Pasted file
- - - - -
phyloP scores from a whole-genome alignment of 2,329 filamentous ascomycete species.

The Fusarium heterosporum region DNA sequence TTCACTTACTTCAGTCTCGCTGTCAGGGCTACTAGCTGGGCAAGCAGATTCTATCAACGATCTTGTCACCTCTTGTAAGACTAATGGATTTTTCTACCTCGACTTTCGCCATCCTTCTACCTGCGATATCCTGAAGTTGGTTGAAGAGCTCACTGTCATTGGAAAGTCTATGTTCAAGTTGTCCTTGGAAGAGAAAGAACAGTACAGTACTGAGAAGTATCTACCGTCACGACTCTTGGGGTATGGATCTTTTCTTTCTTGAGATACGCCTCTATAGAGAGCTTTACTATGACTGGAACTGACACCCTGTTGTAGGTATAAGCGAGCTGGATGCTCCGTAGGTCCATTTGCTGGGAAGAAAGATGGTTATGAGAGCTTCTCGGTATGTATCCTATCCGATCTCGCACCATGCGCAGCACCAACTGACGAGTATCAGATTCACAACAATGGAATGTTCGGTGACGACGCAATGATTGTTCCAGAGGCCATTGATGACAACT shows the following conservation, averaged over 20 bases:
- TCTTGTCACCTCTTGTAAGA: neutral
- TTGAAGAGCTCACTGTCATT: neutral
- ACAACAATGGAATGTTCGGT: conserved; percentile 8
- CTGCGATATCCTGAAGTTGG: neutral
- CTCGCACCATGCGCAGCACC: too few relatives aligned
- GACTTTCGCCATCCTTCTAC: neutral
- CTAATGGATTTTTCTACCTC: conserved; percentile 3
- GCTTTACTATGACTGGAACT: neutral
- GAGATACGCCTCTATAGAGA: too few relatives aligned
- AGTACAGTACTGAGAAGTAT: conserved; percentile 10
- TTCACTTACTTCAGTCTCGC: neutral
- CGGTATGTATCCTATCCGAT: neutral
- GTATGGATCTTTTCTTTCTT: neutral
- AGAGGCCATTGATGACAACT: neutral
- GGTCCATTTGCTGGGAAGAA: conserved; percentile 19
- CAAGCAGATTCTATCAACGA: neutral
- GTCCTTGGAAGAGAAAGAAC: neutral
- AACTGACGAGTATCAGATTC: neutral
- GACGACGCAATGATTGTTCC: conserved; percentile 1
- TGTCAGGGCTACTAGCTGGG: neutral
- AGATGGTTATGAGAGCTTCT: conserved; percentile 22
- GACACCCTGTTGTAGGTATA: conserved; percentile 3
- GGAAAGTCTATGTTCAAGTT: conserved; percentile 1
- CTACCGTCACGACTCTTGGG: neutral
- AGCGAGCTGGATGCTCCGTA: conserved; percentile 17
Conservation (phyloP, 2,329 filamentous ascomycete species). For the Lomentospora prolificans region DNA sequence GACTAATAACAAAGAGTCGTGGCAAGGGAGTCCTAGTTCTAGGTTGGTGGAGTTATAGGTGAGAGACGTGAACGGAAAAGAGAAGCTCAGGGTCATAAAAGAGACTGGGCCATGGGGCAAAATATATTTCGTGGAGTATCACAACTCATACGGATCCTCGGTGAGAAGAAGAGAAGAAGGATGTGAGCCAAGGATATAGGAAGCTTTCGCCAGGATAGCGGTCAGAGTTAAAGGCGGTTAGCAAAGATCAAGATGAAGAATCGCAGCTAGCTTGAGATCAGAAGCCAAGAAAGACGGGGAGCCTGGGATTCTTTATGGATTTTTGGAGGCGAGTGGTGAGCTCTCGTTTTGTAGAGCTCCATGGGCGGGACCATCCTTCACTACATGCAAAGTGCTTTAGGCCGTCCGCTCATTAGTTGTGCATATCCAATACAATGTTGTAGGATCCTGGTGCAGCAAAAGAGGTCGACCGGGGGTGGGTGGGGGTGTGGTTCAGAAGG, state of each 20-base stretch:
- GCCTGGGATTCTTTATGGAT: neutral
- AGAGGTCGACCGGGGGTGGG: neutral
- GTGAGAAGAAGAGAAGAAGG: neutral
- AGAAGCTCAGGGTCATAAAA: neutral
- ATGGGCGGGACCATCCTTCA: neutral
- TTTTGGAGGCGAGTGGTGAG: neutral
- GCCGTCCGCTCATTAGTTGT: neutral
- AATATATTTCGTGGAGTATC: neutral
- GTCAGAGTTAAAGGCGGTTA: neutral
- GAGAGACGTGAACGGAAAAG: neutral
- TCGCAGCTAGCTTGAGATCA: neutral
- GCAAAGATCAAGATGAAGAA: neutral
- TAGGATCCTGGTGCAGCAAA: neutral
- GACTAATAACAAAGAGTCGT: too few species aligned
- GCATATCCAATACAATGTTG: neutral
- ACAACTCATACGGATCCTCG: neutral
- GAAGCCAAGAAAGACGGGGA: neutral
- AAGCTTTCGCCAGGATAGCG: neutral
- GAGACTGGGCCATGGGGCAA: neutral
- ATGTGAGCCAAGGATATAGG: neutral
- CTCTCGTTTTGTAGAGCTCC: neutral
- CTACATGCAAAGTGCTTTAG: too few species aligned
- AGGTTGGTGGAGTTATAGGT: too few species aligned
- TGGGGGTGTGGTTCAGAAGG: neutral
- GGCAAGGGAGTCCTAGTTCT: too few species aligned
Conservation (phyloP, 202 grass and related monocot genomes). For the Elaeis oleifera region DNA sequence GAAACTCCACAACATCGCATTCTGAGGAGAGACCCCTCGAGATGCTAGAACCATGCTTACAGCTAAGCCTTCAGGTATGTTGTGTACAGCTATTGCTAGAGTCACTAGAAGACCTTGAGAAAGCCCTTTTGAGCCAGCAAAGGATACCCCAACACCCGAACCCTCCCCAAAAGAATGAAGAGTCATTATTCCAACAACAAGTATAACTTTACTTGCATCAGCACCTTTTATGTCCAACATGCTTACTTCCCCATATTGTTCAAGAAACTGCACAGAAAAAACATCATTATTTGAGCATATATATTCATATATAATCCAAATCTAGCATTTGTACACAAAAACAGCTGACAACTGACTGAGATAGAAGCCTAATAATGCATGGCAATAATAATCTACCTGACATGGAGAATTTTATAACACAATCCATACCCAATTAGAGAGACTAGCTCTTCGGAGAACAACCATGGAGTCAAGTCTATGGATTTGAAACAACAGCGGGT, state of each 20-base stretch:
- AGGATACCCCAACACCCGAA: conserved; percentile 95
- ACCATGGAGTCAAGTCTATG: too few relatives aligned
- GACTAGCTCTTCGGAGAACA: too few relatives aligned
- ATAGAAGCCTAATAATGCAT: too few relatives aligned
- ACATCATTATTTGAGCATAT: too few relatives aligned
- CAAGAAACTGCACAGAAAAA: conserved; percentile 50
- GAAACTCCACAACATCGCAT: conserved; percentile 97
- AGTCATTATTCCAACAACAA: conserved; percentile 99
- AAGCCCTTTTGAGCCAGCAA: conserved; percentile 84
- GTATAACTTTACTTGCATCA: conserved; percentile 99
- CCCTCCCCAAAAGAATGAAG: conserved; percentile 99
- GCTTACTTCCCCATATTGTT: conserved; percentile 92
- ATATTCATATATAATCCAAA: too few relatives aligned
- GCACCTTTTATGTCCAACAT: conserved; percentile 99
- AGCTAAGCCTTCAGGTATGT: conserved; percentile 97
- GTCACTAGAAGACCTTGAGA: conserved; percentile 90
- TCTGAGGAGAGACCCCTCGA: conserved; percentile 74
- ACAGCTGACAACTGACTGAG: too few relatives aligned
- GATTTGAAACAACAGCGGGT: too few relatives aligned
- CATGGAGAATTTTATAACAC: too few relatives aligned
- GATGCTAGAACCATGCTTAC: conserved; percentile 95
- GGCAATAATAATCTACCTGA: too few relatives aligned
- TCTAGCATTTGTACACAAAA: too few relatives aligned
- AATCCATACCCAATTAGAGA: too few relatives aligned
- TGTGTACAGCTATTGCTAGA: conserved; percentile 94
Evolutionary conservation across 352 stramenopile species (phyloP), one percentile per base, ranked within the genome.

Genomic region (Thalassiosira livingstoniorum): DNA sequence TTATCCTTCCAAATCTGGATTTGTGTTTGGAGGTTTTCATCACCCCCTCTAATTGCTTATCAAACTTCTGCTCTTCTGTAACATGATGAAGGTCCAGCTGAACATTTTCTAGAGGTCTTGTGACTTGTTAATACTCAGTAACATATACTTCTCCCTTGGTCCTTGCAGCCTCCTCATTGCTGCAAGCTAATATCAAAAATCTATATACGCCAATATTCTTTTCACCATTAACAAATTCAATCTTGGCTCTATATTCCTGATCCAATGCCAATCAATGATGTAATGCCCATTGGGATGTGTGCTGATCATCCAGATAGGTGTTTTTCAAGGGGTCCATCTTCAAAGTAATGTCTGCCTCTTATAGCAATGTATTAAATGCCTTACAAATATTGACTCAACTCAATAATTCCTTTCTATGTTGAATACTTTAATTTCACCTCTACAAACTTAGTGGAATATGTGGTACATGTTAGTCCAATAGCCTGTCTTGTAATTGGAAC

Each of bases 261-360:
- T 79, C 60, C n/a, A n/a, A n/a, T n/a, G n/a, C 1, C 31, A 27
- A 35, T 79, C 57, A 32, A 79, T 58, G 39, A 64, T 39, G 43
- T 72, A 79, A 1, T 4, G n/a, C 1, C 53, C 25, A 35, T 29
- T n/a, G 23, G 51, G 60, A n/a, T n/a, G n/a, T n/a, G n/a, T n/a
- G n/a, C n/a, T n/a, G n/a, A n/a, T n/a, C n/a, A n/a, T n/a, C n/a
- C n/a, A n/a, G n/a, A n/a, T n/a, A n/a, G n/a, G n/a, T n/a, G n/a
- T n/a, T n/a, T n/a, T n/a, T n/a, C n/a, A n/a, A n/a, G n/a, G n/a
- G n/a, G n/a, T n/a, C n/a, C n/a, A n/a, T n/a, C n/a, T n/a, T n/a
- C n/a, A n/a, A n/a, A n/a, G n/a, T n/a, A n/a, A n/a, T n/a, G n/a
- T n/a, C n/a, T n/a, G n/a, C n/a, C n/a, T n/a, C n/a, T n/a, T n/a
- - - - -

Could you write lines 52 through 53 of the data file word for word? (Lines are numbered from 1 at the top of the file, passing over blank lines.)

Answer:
- TGGGGGTGTGGTTCAGAAGG: neutral
- GGCAAGGGAGTCCTAGTTCT: too few species aligned